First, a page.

Show Details

Wind Farms & Hurricanes

March 5, 2014

Massive offshore wind farms could have a surprising fringe benefit: disrupting hurricanes.

Transcript

BOB HIRSHON (host):

Windmills versus hurricanes. I’m Bob Hirshon and this is Science Update.

388px-Windmills_D1-D4_Hans Hillewaert cc 3.0 wikipedia

Offshore wind turbine. (Hans Hillewaert/Wikipedia)

Offshore wind turbines could soften the impact of hurricanes. This according to Stanford University engineer Mark Jacobson and his colleagues. Their computer model showed that by slowing wind speeds, hypothetical, massive wind farms could set off a chain reaction that would have significantly weakened several recent storms – for example, slowing Hurricane Katrina’s wind speed at landfall by up to 98 miles per hour, and reducing surging waves by 79 percent. Of course, Jacobson says you wouldn’t build a wind farm just to disrupt a future storm.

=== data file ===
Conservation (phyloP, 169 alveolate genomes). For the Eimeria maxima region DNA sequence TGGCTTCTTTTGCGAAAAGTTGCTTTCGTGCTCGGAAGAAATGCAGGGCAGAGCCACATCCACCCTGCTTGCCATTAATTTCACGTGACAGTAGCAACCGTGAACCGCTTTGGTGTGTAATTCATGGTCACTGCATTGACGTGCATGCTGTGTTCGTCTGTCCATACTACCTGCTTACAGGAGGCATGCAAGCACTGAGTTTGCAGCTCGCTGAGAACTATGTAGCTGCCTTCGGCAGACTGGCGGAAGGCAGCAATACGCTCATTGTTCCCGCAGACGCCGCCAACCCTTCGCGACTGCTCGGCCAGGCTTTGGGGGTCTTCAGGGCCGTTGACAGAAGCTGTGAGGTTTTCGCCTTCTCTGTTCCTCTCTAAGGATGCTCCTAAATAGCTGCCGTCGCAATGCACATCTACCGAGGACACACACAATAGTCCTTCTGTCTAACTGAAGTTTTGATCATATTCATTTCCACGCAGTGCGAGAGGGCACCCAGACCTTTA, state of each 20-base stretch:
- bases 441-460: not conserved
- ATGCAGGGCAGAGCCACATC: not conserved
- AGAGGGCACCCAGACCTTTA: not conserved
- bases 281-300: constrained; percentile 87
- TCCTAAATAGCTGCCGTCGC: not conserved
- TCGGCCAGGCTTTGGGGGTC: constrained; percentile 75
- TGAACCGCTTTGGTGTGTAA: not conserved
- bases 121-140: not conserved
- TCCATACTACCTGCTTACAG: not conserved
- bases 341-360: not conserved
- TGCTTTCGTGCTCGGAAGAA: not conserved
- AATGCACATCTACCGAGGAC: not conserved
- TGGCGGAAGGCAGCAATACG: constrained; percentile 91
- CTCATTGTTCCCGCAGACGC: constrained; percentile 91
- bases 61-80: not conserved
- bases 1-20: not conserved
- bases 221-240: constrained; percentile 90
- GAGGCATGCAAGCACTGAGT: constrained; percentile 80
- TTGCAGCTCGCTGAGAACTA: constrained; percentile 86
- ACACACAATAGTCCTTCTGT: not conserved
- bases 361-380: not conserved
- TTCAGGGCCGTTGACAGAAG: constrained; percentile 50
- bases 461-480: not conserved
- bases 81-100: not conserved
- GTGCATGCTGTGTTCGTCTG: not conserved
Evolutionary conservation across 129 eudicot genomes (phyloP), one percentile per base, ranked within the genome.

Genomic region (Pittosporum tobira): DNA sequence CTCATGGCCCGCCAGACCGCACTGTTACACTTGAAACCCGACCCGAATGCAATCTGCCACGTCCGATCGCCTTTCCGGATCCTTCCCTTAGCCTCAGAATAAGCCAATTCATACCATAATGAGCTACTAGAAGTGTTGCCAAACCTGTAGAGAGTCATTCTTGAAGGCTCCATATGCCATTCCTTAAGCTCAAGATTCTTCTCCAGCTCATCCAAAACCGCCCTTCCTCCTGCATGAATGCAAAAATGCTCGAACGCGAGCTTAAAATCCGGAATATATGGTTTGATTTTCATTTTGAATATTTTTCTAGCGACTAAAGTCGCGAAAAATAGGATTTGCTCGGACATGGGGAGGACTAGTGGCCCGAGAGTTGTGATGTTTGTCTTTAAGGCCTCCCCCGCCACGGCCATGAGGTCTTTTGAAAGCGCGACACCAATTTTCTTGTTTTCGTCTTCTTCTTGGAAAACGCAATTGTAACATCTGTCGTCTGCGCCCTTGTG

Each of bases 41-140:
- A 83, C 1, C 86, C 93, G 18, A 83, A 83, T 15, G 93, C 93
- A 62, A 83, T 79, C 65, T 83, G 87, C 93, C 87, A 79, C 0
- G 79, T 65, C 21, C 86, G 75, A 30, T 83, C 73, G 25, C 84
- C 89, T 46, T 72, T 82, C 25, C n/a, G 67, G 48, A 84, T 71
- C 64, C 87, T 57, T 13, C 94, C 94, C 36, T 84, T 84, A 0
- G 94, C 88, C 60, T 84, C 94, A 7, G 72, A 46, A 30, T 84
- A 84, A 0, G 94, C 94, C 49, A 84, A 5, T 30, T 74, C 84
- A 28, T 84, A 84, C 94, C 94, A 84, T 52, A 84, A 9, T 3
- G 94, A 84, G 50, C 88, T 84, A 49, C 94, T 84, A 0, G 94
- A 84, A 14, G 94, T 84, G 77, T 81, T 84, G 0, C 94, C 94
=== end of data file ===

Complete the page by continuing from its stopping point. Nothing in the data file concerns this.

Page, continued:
MARK JACOBSON (Stanford University):

But the point is that if you use these turbines to generate electric power, so they pay for themselves anyway, they do serve this additional benefit at zero cost.

HIRSHON:
This could reduce the need for expensive projects like seawalls, which could cost tens of billions of dollars to protect just one city.  I’m Bob Hirshon for AAAS, the Science Society.